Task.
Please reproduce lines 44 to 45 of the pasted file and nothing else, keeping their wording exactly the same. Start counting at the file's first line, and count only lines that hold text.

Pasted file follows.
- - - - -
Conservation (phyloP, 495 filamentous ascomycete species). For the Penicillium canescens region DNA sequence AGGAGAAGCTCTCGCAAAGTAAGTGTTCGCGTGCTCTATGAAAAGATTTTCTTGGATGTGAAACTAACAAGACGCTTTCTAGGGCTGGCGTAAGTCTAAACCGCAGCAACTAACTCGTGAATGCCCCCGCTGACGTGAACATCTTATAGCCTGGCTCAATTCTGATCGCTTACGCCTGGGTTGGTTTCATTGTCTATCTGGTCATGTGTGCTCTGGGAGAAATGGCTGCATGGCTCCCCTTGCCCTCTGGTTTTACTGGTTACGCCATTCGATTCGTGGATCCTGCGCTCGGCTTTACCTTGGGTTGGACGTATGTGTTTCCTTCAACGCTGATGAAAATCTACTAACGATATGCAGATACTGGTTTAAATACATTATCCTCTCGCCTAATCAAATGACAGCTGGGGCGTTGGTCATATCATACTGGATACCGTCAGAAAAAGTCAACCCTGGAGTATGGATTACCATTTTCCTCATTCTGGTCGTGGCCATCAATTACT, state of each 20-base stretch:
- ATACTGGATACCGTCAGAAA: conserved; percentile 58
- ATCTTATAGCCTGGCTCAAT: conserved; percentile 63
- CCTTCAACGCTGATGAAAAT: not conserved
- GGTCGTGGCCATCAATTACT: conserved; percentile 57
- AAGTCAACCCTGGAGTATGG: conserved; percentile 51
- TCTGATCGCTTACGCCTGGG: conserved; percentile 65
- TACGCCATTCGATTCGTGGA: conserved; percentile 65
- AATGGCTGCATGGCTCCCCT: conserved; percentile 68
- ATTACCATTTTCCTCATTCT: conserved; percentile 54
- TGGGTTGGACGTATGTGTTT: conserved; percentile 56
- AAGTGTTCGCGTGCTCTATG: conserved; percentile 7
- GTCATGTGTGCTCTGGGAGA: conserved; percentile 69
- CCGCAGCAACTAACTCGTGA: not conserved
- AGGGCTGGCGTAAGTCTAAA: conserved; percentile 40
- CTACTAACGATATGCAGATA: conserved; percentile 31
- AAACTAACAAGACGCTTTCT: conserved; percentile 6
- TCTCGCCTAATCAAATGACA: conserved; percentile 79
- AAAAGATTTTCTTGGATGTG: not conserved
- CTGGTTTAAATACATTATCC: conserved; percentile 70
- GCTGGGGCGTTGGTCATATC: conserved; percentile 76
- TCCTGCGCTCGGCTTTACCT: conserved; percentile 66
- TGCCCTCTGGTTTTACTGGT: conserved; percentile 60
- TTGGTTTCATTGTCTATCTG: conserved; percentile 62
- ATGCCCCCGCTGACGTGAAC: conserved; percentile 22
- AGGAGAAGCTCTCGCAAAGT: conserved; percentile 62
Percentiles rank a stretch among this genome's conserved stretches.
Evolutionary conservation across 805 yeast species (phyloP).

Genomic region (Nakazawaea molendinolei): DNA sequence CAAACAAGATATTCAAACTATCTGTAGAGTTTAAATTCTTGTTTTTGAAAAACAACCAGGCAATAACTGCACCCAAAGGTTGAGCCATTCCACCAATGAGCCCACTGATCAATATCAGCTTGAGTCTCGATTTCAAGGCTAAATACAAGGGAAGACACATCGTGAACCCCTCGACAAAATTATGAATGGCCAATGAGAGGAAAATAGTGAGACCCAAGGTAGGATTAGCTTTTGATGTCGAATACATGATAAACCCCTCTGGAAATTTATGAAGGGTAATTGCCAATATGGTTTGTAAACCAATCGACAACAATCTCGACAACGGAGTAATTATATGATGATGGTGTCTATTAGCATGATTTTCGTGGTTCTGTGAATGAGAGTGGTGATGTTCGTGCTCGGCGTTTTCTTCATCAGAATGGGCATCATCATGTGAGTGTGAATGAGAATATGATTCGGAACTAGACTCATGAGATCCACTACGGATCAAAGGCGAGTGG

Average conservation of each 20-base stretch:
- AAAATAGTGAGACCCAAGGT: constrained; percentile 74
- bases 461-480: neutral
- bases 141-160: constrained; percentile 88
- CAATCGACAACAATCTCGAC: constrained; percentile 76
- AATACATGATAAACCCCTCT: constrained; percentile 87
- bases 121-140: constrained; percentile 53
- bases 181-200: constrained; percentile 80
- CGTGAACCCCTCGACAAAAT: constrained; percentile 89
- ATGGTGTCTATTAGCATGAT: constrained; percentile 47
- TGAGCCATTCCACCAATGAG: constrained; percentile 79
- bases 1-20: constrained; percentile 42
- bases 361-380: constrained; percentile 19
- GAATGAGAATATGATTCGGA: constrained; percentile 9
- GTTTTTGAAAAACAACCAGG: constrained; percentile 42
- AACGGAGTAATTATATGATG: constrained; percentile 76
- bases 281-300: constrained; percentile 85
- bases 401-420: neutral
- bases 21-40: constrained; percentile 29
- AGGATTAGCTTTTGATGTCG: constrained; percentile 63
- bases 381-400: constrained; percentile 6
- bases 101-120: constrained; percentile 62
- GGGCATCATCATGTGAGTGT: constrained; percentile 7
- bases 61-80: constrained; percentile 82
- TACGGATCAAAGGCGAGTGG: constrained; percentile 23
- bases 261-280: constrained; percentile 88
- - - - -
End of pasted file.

- GTTTTTGAAAAACAACCAGG: constrained; percentile 42
- AACGGAGTAATTATATGATG: constrained; percentile 76